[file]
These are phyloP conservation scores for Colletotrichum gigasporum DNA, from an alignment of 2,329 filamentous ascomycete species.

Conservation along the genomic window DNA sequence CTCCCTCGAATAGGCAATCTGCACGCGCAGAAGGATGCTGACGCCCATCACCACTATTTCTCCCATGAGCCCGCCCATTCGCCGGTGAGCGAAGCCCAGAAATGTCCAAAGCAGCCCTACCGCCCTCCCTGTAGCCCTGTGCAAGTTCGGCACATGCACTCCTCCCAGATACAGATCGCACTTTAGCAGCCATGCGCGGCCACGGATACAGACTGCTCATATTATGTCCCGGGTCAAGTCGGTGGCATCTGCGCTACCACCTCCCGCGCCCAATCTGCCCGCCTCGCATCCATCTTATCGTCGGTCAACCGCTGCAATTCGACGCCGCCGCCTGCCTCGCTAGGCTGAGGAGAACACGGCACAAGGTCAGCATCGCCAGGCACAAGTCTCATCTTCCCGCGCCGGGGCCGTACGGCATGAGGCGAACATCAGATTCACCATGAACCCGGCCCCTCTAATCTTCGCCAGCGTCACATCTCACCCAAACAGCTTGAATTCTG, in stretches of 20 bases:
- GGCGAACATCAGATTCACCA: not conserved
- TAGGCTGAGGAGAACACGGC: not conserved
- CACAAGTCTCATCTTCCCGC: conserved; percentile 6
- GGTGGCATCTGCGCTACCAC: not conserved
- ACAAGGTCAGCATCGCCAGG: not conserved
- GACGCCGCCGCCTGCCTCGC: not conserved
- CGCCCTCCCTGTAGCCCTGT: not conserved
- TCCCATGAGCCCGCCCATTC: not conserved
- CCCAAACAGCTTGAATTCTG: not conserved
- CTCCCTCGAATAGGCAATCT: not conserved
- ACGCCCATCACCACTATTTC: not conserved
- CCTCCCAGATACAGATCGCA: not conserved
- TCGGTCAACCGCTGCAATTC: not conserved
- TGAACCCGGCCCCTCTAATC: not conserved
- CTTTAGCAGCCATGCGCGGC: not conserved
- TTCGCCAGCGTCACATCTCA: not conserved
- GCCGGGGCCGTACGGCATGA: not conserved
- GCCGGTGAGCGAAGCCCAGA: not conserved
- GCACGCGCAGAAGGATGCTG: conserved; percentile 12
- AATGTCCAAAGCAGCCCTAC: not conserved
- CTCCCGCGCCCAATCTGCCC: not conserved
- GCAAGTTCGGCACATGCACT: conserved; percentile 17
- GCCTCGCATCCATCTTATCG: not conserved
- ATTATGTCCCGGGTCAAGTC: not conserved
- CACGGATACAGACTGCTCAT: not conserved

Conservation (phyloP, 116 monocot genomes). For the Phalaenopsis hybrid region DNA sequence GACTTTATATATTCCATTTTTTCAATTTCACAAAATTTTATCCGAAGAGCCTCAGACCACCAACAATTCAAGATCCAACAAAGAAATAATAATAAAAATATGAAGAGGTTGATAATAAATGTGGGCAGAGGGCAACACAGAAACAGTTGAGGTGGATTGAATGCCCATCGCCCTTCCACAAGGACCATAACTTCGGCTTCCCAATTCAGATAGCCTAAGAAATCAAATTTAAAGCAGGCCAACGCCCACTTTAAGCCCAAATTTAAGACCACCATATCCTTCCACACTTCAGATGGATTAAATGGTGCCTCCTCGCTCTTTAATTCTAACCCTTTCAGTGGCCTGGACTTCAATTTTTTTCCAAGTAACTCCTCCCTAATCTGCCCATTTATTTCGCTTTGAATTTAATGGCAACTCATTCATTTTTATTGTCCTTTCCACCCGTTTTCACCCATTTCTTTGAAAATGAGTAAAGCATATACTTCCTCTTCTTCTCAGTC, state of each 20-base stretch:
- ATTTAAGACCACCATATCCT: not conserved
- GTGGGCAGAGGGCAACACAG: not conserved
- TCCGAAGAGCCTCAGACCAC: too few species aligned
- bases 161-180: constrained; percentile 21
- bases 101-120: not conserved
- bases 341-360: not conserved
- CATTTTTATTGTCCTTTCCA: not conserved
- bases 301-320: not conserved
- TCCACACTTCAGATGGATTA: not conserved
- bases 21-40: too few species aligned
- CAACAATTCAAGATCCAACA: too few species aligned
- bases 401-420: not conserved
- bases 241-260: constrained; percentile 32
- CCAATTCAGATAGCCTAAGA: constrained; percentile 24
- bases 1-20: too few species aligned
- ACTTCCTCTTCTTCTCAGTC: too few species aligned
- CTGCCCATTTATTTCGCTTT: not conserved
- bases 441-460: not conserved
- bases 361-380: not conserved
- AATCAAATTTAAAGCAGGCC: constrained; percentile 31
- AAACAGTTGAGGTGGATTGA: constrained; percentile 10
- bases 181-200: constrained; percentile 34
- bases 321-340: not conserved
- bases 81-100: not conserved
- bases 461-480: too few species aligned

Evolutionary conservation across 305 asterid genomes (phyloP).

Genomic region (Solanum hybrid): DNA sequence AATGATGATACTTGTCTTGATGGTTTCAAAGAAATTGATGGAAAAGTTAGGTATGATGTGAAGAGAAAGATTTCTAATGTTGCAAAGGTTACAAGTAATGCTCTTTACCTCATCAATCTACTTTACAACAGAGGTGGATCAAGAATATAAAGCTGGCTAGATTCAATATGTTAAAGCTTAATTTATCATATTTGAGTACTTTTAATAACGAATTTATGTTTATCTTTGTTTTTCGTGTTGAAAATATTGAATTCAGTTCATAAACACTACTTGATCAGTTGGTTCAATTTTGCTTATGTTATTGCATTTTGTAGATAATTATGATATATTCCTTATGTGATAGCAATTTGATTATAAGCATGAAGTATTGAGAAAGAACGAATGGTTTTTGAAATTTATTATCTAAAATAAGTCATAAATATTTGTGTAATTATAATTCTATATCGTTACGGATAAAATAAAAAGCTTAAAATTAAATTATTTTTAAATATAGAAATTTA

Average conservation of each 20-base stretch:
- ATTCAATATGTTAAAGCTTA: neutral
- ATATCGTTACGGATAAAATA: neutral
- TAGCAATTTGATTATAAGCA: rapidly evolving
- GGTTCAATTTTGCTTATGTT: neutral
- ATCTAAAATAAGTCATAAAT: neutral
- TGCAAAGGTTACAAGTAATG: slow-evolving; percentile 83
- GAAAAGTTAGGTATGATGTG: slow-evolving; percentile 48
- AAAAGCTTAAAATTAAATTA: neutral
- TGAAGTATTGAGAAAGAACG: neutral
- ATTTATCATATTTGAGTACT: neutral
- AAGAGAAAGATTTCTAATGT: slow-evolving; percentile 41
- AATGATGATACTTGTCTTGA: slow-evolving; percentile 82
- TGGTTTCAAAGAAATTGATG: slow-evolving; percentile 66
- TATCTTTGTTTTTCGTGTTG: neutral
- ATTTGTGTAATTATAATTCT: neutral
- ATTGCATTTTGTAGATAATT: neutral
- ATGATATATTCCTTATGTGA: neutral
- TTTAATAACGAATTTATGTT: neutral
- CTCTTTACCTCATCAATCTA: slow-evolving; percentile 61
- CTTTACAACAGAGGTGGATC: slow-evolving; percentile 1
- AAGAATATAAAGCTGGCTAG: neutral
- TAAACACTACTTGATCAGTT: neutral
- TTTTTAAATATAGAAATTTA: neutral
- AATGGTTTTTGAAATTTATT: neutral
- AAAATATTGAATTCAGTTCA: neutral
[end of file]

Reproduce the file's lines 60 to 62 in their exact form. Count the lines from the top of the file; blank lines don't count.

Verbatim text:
- GGTTCAATTTTGCTTATGTT: neutral
- ATCTAAAATAAGTCATAAAT: neutral
- TGCAAAGGTTACAAGTAATG: slow-evolving; percentile 83